Traditional Maldivian cuisine comprises three staple ingredients - fish, coconut and starch. The cuisine here is influenced in palates by Sri Lanka and Kerala, with its own distinct flavours. Eating in Male affords the best opportunity to try the local food and you must try the 'hotaus' or cafe which serves the traditional fare.
As an island nation, fish is no doubt the source of all protein and nutrition, tuna being the favourite. Sometimes the fish is flaked or pounded to be added as a condiment for flavouring or alternatively stuffed in a dough pastry, 'short eats'. Curries prepared with coconut milk and a curry paste blended from roasted onions, chili peppers, herbs and spices are a usual fare. Mas Riha and Kukulhu Riha are the popular curries made with fish and chicken respectively, and a blend of spices. Roshi or flatbread is the common accompaniment to the Rihas. Garudiya, yet another popular dis is a fish broth made from such cured tuna, while Rihaakuru, a fish paste consumed with rice daily is made by concentrating the fish broth, while Kulhi Boakibaa is a fish cake made from tuna and coconut.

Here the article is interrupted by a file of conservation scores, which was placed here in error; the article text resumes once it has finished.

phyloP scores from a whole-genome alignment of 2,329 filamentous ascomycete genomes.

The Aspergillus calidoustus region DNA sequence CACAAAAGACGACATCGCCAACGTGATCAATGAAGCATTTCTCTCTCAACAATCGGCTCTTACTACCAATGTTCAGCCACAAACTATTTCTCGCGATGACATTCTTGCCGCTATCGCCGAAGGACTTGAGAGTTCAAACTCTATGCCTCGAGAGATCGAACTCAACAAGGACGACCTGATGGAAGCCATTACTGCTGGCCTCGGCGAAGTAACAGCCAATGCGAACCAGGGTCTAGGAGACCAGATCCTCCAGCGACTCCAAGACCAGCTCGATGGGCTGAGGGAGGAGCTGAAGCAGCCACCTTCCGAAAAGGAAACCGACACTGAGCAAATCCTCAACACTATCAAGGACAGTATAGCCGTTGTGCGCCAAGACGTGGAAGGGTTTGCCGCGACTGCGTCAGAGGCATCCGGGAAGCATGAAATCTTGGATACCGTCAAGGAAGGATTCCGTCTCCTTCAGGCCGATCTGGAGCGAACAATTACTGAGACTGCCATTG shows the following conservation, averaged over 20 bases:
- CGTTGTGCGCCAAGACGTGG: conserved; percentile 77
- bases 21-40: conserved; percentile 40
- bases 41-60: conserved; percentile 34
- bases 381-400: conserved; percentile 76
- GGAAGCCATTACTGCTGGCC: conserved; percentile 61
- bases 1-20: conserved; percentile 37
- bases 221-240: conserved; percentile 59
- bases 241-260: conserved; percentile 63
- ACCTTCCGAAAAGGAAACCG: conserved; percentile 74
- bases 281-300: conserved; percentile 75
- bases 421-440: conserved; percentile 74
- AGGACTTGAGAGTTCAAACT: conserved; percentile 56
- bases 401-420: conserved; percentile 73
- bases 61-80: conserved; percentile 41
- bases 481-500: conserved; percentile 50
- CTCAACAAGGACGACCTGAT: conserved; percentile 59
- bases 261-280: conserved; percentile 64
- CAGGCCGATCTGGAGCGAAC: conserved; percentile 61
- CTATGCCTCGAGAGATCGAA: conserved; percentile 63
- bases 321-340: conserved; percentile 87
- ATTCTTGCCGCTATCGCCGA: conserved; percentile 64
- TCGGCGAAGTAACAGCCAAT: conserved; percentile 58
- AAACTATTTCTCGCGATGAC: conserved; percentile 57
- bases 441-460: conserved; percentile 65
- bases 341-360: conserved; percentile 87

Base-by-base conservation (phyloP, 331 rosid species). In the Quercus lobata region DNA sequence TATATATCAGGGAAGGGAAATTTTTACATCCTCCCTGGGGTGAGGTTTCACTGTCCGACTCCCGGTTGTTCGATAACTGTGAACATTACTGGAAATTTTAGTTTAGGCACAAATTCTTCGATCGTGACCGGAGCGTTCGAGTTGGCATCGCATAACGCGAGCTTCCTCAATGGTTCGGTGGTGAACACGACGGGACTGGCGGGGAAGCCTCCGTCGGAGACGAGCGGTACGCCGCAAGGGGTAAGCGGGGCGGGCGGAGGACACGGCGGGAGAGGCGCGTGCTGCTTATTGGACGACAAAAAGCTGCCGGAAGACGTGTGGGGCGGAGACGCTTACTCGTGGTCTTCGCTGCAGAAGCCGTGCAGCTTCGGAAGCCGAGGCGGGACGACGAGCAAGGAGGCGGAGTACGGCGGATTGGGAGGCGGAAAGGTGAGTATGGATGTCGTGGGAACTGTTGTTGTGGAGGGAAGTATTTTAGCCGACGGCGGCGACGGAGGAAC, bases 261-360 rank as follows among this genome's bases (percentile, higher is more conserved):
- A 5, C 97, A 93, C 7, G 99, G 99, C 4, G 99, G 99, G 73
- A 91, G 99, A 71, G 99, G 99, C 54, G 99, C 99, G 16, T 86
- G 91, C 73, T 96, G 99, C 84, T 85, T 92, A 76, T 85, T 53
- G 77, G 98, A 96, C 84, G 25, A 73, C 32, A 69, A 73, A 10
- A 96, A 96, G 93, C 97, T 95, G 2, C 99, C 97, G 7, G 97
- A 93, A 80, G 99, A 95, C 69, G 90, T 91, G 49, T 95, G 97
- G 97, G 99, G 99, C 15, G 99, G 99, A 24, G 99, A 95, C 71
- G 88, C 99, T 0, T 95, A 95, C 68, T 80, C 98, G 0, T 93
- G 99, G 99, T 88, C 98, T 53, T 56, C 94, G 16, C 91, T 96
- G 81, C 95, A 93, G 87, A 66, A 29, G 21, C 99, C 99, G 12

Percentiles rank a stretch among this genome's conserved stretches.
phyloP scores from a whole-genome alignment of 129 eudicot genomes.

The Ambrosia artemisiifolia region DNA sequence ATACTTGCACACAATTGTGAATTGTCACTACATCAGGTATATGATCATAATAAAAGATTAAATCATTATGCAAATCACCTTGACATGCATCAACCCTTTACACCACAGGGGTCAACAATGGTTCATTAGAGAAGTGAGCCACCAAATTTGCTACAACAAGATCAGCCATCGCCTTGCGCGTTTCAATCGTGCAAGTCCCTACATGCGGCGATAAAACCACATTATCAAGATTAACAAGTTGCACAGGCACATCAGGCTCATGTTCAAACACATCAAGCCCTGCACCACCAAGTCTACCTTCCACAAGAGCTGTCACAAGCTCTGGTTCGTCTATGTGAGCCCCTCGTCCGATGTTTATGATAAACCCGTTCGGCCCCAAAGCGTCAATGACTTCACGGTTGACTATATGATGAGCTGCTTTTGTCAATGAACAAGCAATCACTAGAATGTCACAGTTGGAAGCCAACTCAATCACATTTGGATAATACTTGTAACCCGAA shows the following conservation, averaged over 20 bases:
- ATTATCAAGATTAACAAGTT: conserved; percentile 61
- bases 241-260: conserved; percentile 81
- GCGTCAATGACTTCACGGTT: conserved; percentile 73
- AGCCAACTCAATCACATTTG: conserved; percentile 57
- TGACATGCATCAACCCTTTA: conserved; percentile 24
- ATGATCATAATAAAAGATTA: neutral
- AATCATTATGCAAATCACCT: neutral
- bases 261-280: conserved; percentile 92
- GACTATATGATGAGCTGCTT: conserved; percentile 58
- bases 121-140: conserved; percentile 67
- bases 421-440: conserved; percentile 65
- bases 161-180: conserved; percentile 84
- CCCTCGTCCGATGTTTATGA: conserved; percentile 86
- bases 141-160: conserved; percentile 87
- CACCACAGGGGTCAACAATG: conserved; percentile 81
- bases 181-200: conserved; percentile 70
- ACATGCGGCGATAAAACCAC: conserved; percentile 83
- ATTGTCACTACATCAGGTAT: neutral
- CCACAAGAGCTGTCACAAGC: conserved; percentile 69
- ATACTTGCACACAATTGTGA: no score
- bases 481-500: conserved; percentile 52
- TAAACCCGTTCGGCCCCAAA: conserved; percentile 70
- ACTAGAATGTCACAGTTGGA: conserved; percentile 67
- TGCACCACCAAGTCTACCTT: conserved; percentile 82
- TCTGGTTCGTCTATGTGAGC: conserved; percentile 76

Begin your day with some Maldivian breakfast, Mas Huni, for the fish eaters and Barabao Mas Huni, a pumpkin based alternative for the vegans; gorge on some curries over the day and end with Dhonkeyo Kajuru, a fried banana cake flavoured with vanilla or rose water.
The locals in Maldives do not consume alcoholic beverages, however alcohol is served in the resorts. Sip on to some tender coconut water or try the Raa, which is toddy tapped from palm trees, while you bask in the sun.
There is yet another irresistible dining option on this island - underwater dining, amidst the fascinating under water world. Sea Restaurant, Ithaa, Conrad are some of the popular ones. This is inevitably an expensive affair, an approximate meal for two being US $ 400.
The resorts generally serve the popular global cuisines. So for all those who do not wish to venture with the local cuisine, there is no cause for worry.